MUSIC AND SCIENCE
The music we love gives us entertainment and community with others with whom we can share it. But can it do more? There are many studies from universities around the world that seem to give a resounding “yes” to this question. And, some are in our own backyard!
USC’s “Brain and Creativity Institute” researchers have been studying the effects of music training on child development since 2012. The study follows children engaged in group music training and, though it has not yet concluded, has found “a positive association between music training and improvements in cognitive skills including working memory and inhibitory function and as evidence by greater brain activation in brain’s prefrontal circuitry during tasks engaging executive function skills.”
Researchers at UCLA’s Tennenbaum Center for the Biology of Creativity are focusing upon how music can help children with Autism Spectrum Disorder who have difficulty with social and emotional communication. Researcher Dr. Istvan Molnar-Szakacs also believes that “Music is a birthright of all children. To be able to listen and appreciate, sing or participate in music-making are as essential to development as mathematical or linguistic learning.”
A study from across the ocean demonstrates that the value of music in childhood starts early. At the University of Queensland in Australia, researchers found that introducing participatory musical activities in the home for two- and three-year-old children resulted in increased cognitive and social skills, as well as the ability to regulate attention and emotion, by the age of five. Interestingly, the study found music participation to provide enhanced benefits over shared reading activities, which have also been shown to have value. So, sing along with those kids and grandkids in your life and encourage playing of simple, age-appropriate musical instruments. You can have fun with this as well!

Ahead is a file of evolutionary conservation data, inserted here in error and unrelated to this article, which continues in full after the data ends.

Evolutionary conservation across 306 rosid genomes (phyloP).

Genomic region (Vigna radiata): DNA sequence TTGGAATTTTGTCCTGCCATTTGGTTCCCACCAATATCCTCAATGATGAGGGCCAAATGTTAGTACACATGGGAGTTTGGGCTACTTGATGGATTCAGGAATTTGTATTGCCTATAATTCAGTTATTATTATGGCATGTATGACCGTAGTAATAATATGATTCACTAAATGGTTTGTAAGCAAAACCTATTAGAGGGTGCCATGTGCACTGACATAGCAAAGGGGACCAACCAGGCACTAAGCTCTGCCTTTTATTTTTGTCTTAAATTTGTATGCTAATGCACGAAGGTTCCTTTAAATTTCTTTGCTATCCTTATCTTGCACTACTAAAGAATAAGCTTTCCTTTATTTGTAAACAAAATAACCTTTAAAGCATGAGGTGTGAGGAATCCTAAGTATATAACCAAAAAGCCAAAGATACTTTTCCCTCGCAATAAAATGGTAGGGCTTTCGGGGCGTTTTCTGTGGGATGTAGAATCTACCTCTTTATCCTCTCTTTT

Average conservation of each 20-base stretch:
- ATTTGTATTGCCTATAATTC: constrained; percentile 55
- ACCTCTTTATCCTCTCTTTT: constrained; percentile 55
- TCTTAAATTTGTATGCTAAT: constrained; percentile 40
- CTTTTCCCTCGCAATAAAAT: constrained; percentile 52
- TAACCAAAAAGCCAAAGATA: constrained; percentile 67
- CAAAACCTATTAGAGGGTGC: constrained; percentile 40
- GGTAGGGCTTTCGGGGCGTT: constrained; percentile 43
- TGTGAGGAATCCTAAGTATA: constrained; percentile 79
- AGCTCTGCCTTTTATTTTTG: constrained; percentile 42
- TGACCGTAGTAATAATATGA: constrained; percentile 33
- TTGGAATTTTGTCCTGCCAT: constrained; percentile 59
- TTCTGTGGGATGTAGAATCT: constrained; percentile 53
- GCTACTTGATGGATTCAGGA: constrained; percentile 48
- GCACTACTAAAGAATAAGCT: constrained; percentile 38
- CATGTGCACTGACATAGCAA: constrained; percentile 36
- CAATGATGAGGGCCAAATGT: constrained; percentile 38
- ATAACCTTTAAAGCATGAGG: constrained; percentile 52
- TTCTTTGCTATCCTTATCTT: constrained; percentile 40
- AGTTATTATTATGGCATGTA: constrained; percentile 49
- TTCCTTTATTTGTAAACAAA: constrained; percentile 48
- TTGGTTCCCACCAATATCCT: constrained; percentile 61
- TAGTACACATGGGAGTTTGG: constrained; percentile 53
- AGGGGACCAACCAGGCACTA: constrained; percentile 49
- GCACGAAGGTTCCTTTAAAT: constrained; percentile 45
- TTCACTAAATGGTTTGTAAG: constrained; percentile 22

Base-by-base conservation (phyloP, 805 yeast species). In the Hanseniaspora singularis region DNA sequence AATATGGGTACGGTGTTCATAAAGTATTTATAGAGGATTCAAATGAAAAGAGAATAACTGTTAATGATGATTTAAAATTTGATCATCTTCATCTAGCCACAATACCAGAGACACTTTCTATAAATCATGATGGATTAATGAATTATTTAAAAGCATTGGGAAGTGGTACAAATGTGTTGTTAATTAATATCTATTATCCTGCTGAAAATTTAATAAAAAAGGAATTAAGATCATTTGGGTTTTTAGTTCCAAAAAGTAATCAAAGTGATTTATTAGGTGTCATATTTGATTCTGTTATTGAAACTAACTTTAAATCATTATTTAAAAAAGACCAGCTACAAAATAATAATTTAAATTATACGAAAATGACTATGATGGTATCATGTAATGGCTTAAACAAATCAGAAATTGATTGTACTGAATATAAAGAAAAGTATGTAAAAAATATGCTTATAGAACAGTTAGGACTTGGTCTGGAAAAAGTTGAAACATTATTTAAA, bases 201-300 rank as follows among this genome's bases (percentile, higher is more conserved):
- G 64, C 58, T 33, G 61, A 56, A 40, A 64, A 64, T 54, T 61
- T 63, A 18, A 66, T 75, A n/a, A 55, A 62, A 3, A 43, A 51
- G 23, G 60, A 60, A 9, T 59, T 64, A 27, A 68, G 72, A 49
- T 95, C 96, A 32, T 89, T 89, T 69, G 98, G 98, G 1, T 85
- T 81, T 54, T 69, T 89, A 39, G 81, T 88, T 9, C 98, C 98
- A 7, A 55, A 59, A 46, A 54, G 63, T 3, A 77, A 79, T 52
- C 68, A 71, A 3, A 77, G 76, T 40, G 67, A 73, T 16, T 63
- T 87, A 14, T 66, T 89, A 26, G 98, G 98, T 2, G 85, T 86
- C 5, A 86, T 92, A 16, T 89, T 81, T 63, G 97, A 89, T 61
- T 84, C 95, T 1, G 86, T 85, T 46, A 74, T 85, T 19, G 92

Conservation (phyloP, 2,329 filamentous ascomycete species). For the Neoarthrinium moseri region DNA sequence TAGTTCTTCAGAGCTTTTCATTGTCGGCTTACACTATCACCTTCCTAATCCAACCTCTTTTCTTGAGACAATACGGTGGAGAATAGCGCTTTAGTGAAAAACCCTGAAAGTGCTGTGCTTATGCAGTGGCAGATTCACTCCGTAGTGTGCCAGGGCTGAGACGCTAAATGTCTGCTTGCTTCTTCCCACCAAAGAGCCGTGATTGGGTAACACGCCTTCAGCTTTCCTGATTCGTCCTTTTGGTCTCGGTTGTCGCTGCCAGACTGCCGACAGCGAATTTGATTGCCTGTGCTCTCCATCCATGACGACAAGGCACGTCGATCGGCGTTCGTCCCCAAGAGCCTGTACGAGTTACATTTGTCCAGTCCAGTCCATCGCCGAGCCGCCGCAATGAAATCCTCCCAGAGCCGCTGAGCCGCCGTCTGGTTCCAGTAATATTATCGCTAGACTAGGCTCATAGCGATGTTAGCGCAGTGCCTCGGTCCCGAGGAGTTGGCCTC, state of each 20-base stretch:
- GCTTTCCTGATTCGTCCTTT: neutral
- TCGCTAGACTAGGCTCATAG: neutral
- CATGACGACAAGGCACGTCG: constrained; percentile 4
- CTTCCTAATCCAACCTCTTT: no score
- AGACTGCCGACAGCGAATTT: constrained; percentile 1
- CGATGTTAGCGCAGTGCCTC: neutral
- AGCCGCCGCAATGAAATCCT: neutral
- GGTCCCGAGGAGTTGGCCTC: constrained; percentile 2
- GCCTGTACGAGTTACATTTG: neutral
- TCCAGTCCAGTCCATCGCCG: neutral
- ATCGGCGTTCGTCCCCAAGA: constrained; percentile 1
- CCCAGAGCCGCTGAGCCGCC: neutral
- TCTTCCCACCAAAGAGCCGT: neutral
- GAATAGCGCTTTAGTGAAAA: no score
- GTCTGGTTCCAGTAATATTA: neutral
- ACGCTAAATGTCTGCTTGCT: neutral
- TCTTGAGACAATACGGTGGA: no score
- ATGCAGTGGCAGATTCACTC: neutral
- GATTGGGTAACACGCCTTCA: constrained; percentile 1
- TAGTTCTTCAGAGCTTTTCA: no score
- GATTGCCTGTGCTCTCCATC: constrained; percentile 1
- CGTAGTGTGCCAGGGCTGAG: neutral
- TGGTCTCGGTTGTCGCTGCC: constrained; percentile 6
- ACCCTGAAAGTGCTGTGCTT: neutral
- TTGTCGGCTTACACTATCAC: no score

So, what about adults? And, particularly, adults who have lost touch with the world around them due to diseases such as Alzheimer’s? You may have seen the viral YouTube video of “Henry” which became part of the longer, award winning documentary “Alive Inside”. If you haven’t seen it, it’s posted below (you may want to grab a tissue). From this, “Music and Memory” became a national non-profit organization supplying iPods and music to people with advanced dementia. The impact of music on people whose lives have been limited by this terrible disease can be truly amazing.
Here is California we have our very own such program, under the auspices of the California Association of Health Facilities: the CAHF Music and Memory Project. The program will bring music to 4500 skilled nursing facility (nursing home) residents in 300 facilities over a three-year period and the training and equipment is free for participating nursing homes whether or not they are members of CAHF. The project is also part of an ongoing study, by researchers at the University of California, Davis Betty Irene Moore School of Nursing that focuses upon using music to reduce the use of antipsychotic medications.
If you have someone in your life who has Alzheimer’s or another type of dementia, all it takes to give this a try is an iPod or other music player loaded with the music that would likely be meaningful to that person and a set of headphones. Carefully check the volume on the headphones before putting them on and see what happens. Of course, there are no guarantees but this has been shown to be beneficial for so many so why not give it a try?
From the earliest years of childhood to the later stages of aging, music enriches and enhances our lives. It is not surprising that scientific studies agree with what we already know as individuals but the wonderful thing is that the academic community’s work in this area provides further awareness and support. May it grow and continue.
Chris Wilson was the creator and co-producer of “Audiofile,” an award winning radio feature which ran internationally for 14 years on public and community radio. She is currently best known in the local folk community as manager for Irish musician Ken O’Malley. She is also an RN/Attorney/Bioethicist and publishes a blog addressing health care issues and seniors. You can reach her at firstname.lastname@example.org.